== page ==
Director Neil Jordan’s sure grasp of the dark atmosphere and psychology of folklore informs his first feature in six years, Greta, a stalker thriller with a Grimm fairy tale’s strangeness and macabre sense of morality. Its protagonist, Frances (Chloë Grace Moretz), is a vision of innocence. An overworked server at a high-end restaurant in New York, she reveals her goodness early on when she finds a purse in a subway car and immediately sets about returning it to its owner, and to the utter bafflement of her acerbic roommate, Erica (Maika Monroe). Frances tracks down the owner, an older woman named Greta (Isabelle Huppert), who gratefully invites the young woman in for tea and subsequently bonds with her over their mutual loneliness.
The pair’s initial interactions are tender and trusting, with Frances confiding that she feels grief for her deceased mother and Greta expressing remorse over her distance from her child who lives abroad. Each fills a void in the other, and happily so, but even throughout these early interactions, Jordan insinuates that something is amiss. The filmmaker makes tremendously suffocating use of Greta’s house, which is gloomily tucked between storefronts and apartment buildings. The small home looks unstuck in time and space, its interior decorated like a rural French cottage and the sound of bustling New York streets curiously dying away within its walls. Sunlight trickles through curtains to create an idyllic atmosphere. The house produces such a hyperbolic level of comfort that it provokes a sense of unease, as if Frances were entering some magical-realist realm in an alternate dimension.
Eventually, Greta becomes increasingly needy, messaging Frances at all hours and panicking when she doesn’t get a prompt response. When Frances discovers that their meeting may not have been the result of chance, she attempts to pull away from Greta, only for the older woman’s clinginess to turn to stalking. It’s here that Jordan amps up the film’s folkloric aspects, casting Greta as an almost supernatural being. The images of Greta standing stock still while surveilling Frances from afar are suffused with a gothic chill, and the woman’s ability to always know just where her prey is defies reason. Greta’s captivating charm even brings to mind Dracula’s saturnine gaze, as she’s able to disarm Francs in such a way that the younger woman doesn’t realize she’s being trapped until it’s too late. And the notion that Frances is just the latest of numerous thralls to Greta is even more unsettling.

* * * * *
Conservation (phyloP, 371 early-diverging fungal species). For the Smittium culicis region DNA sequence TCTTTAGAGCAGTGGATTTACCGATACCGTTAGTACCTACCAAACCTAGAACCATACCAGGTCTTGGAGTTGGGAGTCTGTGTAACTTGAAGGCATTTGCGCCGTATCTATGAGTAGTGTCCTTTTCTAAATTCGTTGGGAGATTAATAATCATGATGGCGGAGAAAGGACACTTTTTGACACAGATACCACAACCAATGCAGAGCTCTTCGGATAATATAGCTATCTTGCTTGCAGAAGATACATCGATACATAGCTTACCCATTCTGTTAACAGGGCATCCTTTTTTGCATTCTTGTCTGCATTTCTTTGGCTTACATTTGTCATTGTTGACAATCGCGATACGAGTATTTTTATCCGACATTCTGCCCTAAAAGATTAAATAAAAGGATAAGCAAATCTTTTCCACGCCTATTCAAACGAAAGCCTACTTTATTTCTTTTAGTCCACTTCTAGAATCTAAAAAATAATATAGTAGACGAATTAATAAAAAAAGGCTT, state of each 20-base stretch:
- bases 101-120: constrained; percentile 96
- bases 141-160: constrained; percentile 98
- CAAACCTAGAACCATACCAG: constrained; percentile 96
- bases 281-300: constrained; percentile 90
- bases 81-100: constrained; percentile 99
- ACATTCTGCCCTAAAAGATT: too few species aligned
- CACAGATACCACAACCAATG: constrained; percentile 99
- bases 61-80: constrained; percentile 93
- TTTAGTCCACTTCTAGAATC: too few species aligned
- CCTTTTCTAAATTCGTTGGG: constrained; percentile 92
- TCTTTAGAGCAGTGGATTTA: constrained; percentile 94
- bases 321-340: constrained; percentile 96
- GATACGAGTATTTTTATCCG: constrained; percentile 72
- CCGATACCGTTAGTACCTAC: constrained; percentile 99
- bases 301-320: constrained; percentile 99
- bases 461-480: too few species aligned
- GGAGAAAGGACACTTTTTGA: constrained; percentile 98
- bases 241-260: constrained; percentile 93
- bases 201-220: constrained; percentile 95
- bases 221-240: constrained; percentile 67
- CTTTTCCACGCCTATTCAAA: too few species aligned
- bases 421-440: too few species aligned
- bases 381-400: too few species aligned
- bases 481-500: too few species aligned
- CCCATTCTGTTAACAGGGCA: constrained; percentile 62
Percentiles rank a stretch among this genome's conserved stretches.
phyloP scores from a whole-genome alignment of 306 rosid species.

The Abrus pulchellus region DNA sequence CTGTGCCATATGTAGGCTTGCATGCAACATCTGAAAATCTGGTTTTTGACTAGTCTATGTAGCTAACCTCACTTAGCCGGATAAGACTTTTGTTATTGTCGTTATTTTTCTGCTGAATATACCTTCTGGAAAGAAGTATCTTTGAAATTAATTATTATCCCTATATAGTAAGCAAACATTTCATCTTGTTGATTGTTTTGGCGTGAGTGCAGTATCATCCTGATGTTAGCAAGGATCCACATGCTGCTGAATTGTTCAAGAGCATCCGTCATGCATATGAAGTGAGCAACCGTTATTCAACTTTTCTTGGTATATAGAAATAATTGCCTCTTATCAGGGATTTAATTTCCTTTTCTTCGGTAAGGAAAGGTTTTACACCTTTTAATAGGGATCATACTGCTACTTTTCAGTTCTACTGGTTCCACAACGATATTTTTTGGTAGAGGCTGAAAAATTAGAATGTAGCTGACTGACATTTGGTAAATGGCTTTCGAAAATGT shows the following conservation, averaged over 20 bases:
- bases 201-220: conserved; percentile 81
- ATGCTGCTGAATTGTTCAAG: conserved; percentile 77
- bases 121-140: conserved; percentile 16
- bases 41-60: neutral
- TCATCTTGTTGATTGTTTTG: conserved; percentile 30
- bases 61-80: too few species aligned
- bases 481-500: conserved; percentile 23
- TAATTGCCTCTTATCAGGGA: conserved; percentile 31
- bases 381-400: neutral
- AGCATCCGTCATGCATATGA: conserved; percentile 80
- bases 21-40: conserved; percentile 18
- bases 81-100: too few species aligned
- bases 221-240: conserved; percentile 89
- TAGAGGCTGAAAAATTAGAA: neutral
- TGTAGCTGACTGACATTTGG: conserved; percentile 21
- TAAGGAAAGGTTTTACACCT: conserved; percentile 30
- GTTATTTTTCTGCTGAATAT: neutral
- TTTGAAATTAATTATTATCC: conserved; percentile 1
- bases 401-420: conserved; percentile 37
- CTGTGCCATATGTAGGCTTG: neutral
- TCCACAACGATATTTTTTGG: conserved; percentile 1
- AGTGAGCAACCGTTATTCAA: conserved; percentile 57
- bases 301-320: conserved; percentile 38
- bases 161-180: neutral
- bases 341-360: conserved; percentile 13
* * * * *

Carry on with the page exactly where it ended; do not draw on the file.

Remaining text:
Of course, there’s something more than a little ridiculous about building a jump-scare stalker thriller around arthouse superstar Isabelle Huppert, and to Jordan’s credit he embraces the silliness of his premise. Numerous instances of Greta suddenly appearing in the negative space around Frances are as funny as they are scary, as Greta acts as if her terrifying intrusions are completely normal. Huppert delivers many of her lines in a cooing plea, infantilizing Greta even as the woman seeks to be seen as maternal. And when Greta goes fully off the rails, Huppert indulges the character’s madness with gusto, as when she unveils a toy box filled with severed doll parts as a “bed of lies.” Huppert has played disturbing characters before but never with such precise comic timing, and some later flourishes, as in Greta dancing balletically on her way to kill a snooping character, are downright hilarious.
Even as the plot spirals into madness, Jordan’s film displays an admirable economy and clarity, paying off numerous earlier details as Frances finds herself increasingly trapped by Greta. Extraneous characters introduced seemingly for a bit of additional backstory factor into the climax, and numerous lines of dialogue recur like musical themes, throwaway statements that become repurposed as terrifying taunts. Jordan’s deft control of pace and tone elevates Greta past mere gimmickry, resulting in a comic thriller whose goofy humor only compounds its mastery of suspense.